Originally Posted by Jon V
Hey Rich, it must be difficult being a perfectionist - I just plow ahead, make mistakes and fix 'em later:-) I'm really curious what you are planning for side masking -motorized curtains, painted cardboard?
btw, i've enjoyed many of your posts over the years, especially 'polishing a turd'. I polished mine shortly thereafter, with beneficial effects.
LOL. Nice to be remembered for the "rat" and the "turd."
Yeah, it's brutal being obsessed with good performance, as many on this forum know. A pal of mine just doesn't care as much and gets everything done more quickly and cheaply, and he's happy as a clam.
Since you asked, and in case others are interested:
A design I'm looking at for side masking is to use a sliding panel system to the sides of the screen, in a "come-along" configuration. Sometimes such panels are used as room dividers, which slide out to divide a room, and they are also used as a form of window shades for glass doorways, tall floor-to-ceiling windows etc.
I will have about 12" from the edge of the Carada Masquerade frame to the side wall. The idea is that 3 (or 4) 11 inch-wide side panels will stack behind each other into that space on each side of the screen, attached to an automated rolling panel rail (already sourced - I can even make a bunch of pre-sets to have the panels stop at various image widths). So when they are activated by the remote control one panel starts to slide along the screen, pulling the next one after it, and the next, so they all extend out to one larger side panel.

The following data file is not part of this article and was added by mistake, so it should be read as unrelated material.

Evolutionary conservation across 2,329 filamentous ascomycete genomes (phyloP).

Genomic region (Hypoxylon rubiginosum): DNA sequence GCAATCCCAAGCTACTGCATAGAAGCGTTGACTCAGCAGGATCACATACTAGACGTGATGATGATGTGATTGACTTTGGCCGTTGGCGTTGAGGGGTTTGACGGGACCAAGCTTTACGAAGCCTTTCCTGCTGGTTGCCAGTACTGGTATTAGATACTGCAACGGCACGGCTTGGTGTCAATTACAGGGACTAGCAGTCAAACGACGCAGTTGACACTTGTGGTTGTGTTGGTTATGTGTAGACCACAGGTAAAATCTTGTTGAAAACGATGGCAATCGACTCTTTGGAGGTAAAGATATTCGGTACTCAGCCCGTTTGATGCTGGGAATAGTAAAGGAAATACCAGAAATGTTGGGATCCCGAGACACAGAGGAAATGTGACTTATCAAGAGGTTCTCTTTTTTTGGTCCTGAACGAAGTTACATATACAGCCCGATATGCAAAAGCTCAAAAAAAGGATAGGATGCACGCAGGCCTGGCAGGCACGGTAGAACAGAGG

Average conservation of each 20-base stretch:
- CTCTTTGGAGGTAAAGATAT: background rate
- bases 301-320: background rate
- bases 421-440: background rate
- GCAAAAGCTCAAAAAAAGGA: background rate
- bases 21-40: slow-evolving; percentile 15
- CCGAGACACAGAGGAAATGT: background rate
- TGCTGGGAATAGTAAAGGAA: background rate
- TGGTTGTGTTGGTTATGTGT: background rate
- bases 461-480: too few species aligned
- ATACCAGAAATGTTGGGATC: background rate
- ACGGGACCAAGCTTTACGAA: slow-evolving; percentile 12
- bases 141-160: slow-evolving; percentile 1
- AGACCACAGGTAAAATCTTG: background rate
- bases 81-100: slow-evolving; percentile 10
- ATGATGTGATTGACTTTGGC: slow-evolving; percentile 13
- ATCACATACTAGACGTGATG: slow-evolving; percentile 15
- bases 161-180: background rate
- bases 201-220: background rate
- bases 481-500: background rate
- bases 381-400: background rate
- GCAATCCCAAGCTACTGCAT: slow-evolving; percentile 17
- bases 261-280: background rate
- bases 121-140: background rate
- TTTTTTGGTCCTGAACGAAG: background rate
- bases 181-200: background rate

It's a great way of dealing with limited space to the sides of the screen and should in the end look a little neater and more trim vs
doing the masking with curtains (and also allowing for a closer-to-the-screen edge: see below).
Then there is the issue of the depth of the Masquerade screen frame and trying to get the side masking panels closer to the screen, so as to avoid shadowing. My idea (working with an architect pal on my room) is to have the first panel beveled toward the screen surface - exactly mimicking the bevelling of the side of the Masquerade screen frame. This inner edge of the
masking panel will actually always reside inside the inner edge of the Masquerade frame
. You might say it sort of mimics and replaces (over-top) the side column of the Masquerade frame, becoming the new side of the frame (using the same or similar black frame material to wrap the masking panel).
So the first panel's edge is bevelled, like the rest of the screen frame, right toward the screen surface (but riding just above the Masquerade's vertical masking panels, which will be closest to the screen surface). And it just moves along the screen surface, pulling the rest of the black masking panels, as required for a given required screen width. This bevelled masking panel will likely be made of a thin, stiff metal so it's not a bulky
thick board but fits right over the Masquerade screen frame relatively unobtrusively and hopefully blended in - at least under the darker conditions under which the masking would be deployed. The whole shebang, the screen and masking system, will be covered by curtains when not in use - themselves automated open and closed depending on whether we are watching a movie or not.
Will it work? We'll see. Still working on the design but most things are sourced and it's looking feasible.